Broad-Coverage Programs

    Selective-Voluntary Programs

    Subgroups and Targeting

    Education Services...

  11. Chapter 5 The Knowledge Base: Other Evaluations Relevant to JOBS
    (pp. 192-237)

    Chapter 4 presented what is known about the effectiveness of broad-coverage, usually mandatory, welfare-to-work programs. This chapter focuses on particular services for specific welfare populations. It extends the discussion in two ways. In the first two sections, it focuses on what is known and being learned about the success of certain service components that can be provided as part of a broad-coverage system. It does not repeat the discussion of job search and unpaid work experience, which were tested at scale in the broad-coverage studies. Instead, it covers the substantial number of other rigorous evaluations that have focused not on...

  12. Chapter 6 The Critical Open Questions
    (pp. 238-250)

    The preceding chapters examined the extensive studies of state welfare-to-work programs as well as other studies of employment and support services designed to help low-income people join the labor force. This body of work suggests both that much has been learned and that many key questions remain about how to structure more effective programs. The gaps in knowledge can be seen by comparing the key features of JOBS (Chapter 2) with the current and anticipated findings from existing research (Chapters 4 and 5). Viewed together, the complex JOBS legislation and the evaluation results from previous program models point to the...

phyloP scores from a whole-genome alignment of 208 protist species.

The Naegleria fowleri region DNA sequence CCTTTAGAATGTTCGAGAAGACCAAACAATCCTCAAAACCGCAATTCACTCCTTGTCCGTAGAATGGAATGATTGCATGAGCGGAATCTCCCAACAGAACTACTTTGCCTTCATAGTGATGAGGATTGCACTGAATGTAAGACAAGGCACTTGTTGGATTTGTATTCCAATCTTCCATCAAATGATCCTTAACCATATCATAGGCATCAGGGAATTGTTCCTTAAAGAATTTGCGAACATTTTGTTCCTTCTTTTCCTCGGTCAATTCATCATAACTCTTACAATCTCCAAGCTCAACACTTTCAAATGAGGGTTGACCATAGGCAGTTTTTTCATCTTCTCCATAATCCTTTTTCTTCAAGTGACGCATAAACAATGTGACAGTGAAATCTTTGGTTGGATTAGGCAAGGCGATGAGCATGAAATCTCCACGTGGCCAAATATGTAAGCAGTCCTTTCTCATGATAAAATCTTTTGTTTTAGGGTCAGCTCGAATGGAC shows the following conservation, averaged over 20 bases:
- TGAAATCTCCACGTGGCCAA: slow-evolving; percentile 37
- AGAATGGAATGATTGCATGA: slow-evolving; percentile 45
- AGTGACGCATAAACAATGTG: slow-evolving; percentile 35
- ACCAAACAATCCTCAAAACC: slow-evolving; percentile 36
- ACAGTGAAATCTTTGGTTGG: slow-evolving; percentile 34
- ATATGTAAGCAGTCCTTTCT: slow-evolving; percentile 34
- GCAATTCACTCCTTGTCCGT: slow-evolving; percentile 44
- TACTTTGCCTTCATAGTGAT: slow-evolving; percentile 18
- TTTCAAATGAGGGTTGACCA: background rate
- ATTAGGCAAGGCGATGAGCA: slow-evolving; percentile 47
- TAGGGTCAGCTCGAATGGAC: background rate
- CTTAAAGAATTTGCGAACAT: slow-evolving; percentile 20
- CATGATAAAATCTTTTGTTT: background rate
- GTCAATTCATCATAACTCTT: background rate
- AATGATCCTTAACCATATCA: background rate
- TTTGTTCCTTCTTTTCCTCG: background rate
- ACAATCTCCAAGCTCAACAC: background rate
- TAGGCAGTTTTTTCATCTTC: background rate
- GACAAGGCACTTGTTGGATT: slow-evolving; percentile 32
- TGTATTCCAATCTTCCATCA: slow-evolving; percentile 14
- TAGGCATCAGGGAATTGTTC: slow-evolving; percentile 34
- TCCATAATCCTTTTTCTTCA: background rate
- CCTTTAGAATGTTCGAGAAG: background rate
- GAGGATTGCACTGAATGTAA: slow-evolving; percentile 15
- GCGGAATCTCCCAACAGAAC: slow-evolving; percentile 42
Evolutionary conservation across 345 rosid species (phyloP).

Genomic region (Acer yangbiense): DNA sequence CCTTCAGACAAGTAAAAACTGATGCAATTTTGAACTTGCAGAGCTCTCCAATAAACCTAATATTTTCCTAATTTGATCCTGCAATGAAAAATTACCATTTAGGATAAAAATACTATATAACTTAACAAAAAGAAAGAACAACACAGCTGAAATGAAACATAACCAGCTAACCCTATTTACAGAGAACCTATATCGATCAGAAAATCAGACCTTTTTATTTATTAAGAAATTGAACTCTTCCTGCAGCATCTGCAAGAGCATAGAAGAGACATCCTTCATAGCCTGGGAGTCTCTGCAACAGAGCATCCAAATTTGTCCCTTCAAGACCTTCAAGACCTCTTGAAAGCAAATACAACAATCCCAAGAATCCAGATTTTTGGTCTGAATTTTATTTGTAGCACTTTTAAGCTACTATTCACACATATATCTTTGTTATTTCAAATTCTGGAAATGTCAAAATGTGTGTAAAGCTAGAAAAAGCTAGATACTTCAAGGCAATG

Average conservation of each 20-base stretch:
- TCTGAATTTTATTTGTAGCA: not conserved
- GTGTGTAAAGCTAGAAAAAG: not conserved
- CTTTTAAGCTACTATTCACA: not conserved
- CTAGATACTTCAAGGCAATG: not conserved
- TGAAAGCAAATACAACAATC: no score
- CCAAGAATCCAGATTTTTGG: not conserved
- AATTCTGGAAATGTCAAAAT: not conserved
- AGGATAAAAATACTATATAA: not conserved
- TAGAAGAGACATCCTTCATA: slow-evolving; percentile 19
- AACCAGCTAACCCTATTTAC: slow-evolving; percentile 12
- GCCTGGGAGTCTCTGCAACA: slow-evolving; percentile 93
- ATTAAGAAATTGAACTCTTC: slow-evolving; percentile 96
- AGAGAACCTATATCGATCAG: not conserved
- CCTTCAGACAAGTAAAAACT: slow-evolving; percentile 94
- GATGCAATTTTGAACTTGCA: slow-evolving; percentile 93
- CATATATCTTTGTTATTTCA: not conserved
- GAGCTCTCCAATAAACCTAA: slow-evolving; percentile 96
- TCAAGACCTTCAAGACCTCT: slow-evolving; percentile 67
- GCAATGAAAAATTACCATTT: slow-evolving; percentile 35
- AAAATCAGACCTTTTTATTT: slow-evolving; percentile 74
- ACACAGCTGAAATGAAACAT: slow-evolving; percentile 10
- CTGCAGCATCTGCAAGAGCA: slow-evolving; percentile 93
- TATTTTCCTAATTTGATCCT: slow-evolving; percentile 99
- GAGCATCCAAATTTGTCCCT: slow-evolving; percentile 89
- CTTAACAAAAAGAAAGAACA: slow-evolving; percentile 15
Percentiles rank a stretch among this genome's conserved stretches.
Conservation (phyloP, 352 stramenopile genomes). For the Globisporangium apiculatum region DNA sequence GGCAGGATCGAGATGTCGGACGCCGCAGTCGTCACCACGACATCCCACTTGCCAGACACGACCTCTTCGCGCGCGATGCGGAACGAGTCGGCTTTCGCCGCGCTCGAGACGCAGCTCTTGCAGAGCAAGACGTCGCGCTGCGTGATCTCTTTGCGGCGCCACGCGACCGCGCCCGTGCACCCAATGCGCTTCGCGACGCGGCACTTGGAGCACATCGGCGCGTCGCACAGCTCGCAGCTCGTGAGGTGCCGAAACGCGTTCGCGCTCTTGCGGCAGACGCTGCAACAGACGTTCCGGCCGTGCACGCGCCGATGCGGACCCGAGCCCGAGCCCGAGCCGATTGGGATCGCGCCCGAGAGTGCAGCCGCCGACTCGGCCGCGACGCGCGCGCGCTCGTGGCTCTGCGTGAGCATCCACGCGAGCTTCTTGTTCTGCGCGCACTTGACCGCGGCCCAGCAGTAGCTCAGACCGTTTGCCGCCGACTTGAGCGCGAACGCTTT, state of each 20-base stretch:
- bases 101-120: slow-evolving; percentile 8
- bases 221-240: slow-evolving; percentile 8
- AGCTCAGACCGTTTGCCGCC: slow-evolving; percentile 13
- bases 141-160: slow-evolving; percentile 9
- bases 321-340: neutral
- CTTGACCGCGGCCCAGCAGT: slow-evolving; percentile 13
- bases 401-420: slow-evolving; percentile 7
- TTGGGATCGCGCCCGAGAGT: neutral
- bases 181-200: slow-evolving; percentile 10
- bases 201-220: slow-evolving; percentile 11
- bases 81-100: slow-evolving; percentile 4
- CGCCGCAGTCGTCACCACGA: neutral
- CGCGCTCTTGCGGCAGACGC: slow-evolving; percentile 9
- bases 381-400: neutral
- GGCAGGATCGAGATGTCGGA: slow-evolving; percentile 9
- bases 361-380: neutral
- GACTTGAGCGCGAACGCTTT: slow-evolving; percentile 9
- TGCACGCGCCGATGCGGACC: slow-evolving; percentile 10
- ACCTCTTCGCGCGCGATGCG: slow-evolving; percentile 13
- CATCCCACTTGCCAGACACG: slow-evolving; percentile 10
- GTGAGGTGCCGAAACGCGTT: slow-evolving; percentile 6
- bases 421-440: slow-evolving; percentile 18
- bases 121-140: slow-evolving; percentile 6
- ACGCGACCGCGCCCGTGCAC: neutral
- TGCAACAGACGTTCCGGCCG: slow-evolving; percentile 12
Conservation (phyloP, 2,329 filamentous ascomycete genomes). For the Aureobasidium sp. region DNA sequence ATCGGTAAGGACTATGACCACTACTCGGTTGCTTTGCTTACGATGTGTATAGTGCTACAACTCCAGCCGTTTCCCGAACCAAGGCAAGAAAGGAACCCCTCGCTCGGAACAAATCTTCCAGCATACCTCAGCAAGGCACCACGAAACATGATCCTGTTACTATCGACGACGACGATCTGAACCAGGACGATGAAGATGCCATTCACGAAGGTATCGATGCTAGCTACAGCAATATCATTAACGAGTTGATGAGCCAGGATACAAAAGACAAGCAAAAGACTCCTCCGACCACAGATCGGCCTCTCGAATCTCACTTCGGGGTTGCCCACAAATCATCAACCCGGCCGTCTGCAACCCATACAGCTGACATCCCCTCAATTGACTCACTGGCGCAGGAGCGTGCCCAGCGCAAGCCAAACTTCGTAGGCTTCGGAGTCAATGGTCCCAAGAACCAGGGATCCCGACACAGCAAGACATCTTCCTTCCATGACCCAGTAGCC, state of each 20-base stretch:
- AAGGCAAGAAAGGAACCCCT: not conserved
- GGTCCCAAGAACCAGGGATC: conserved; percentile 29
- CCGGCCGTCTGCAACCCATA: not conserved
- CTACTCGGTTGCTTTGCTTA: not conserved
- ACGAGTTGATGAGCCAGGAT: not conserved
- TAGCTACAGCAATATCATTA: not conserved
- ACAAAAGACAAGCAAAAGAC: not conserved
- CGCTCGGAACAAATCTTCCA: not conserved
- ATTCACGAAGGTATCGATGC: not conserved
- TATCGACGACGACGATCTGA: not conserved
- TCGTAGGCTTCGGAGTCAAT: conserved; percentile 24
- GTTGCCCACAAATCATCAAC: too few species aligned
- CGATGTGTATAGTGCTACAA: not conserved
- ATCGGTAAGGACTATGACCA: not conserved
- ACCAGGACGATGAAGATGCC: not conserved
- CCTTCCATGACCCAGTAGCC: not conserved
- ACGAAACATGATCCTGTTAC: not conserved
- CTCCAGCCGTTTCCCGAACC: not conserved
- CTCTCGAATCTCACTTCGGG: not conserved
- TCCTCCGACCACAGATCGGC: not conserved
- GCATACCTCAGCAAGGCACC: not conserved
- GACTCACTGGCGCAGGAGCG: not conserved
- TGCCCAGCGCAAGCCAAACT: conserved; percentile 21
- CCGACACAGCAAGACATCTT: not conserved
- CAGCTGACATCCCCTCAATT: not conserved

13. Appendix A Program Costs
    (pp. 252-260)
  14. Appendix B Supplemental Tables for Chapter 4
    (pp. 261-284)
  15. Appendix C Supplemental Table for Chapter 5
    (pp. 285-288)
  16. References
    (pp. 289-296)
  17. Subject Index
    (pp. 297-314)
  18. Author Index
    (pp. 315-316)